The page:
German leader argues for preserving Iran deal

Clay Curtis
May 17, 2018

German Chancellor Angela Merkel pushed back on Wednesday against Washington's rejection of the Iran nuclear deal, saying the accord helped outside powers anxious about Tehran's regional role to pursue their concerns with the Islamic Republic.

Merkel said in a speech to a labor union congress in Berlin that President Donald Trump's decision to withdraw from the 2015 agreement marked "a shift in German-American, in European-American relations".

On Tuesday, EU foreign policy chief Federica Mogherini said that after talks with the foreign ministers of the United Kingdom, France, Germany, and Iran in Brussels, the sides had agreed to work out practical solutions in response to the U.S. withdrawal from the Joint Comprehensive Plan of Action (JCPOA), known as the Iran nuclear deal, within the next few weeks.

Merkel told the German parliament on May 16 that while the pact was "anything but's not right to cancel this agreement in this situation now".

Meanwhile, Tehran is looking for guarantees from Europe that the deal can continue without the United States and warned it could restart its nuclear programme if talks fail.

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Trump last week announced he planned to reimpose an array of sanctions lifted by the accord, and the US Treasury on Tuesday imposed sanctions on Iran's central bank governor, three other individuals and an Iraq-based bank.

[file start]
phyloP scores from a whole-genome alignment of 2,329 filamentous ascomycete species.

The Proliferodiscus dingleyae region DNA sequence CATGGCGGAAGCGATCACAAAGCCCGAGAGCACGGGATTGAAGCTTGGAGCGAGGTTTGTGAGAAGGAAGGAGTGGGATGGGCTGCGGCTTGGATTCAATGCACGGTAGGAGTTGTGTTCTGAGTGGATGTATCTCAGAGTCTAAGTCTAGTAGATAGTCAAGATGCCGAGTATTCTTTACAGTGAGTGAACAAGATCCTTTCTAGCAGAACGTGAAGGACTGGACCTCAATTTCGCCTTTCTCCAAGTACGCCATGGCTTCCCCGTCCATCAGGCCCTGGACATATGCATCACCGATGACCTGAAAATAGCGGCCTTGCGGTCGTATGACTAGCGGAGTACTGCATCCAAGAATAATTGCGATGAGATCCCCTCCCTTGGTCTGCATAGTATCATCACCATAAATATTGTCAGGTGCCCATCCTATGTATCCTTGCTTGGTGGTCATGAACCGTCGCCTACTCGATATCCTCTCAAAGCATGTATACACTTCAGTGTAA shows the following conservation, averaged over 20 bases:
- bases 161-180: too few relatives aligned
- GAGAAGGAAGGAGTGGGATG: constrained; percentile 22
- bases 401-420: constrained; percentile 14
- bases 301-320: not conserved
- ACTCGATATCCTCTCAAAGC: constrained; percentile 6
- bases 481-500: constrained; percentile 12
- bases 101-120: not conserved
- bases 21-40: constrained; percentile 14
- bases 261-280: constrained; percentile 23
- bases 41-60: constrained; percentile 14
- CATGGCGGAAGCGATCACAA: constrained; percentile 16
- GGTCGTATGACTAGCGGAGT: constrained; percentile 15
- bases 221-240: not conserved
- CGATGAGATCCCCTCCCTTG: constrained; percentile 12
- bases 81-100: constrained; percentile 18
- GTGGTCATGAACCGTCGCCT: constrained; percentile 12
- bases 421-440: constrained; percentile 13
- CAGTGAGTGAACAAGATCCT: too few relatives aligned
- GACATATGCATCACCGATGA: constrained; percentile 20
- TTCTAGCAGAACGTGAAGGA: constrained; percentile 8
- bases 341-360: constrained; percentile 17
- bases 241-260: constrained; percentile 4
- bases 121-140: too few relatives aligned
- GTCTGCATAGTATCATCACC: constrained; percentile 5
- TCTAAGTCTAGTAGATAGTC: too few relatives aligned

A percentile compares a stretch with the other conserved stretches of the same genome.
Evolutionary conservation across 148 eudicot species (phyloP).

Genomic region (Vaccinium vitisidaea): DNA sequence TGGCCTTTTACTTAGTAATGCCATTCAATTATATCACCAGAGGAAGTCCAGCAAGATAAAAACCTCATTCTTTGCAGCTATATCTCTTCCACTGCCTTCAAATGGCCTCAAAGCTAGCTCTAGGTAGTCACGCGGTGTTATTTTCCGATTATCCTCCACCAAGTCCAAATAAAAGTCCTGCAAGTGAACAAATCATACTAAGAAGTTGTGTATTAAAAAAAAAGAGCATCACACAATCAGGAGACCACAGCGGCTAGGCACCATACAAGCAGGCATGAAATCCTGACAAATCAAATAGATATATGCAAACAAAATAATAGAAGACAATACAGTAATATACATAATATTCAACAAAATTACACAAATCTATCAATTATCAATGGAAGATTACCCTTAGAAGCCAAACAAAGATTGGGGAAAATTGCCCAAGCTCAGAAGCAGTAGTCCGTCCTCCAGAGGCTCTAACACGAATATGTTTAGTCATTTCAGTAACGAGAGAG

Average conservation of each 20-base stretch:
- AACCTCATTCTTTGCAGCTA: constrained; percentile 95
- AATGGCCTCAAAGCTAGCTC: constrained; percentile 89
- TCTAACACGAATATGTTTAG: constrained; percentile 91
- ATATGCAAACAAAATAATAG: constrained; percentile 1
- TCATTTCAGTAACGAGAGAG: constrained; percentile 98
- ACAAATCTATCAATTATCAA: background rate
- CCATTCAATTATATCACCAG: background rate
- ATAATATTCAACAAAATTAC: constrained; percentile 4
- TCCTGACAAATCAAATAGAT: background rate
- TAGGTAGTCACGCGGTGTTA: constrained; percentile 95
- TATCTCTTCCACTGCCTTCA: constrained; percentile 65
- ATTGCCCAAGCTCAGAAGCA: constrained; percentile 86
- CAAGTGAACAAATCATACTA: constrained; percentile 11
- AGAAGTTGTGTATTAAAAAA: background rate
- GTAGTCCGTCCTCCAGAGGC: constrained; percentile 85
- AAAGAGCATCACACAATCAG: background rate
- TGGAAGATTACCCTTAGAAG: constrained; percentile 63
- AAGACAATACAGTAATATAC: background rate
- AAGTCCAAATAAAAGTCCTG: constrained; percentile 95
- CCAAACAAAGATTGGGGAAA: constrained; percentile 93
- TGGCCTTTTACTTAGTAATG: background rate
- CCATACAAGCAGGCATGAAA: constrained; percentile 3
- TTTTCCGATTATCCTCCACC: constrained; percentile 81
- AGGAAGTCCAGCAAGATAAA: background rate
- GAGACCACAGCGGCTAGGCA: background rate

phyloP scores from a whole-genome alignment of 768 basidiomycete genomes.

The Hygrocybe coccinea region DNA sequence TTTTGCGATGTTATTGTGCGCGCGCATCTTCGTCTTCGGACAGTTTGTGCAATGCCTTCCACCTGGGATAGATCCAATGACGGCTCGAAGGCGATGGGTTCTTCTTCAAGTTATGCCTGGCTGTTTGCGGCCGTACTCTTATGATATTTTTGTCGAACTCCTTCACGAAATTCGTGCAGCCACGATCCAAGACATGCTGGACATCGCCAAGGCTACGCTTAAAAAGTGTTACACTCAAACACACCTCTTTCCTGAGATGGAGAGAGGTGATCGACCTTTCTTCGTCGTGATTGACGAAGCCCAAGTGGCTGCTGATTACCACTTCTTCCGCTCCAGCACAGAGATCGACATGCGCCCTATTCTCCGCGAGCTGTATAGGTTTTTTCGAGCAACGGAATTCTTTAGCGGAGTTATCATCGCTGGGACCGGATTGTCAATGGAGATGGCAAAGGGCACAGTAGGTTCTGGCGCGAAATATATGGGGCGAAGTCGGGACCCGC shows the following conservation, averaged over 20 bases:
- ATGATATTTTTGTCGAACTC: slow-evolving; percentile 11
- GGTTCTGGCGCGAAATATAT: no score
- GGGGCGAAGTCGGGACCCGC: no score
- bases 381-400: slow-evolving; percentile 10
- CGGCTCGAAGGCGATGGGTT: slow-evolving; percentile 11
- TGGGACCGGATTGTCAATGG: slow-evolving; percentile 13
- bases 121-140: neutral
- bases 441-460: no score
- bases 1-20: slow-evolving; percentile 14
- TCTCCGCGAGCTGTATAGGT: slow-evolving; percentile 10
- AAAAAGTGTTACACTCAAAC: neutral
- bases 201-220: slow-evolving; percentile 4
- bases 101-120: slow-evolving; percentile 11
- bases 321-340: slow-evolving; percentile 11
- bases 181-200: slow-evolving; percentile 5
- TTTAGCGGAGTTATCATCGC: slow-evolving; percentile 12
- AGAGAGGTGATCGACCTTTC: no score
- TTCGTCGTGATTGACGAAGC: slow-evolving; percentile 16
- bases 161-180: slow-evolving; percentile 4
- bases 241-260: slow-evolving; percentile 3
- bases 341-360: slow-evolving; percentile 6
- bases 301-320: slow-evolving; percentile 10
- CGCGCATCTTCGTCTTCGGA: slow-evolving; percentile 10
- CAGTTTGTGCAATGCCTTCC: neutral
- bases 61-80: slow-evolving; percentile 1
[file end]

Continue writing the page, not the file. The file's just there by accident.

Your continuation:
Tehran has accused the United States of trying to sabotage efforts to save a nuclear deal between Iran, Russia, Europe and China, following Washington's withdrawal last week from the accord.

The work, Mogherini said, was focusing on nine key areas including Iran's capacity to continue selling oil and gas as well as ways to protect European firms doing business in the country.

At meetings with Iranian Foreign Minister Mohammad Javad Zarif in Brussels on May 15, the European signatories vowed to keep the JCPOA alive despite the US withdrawal.

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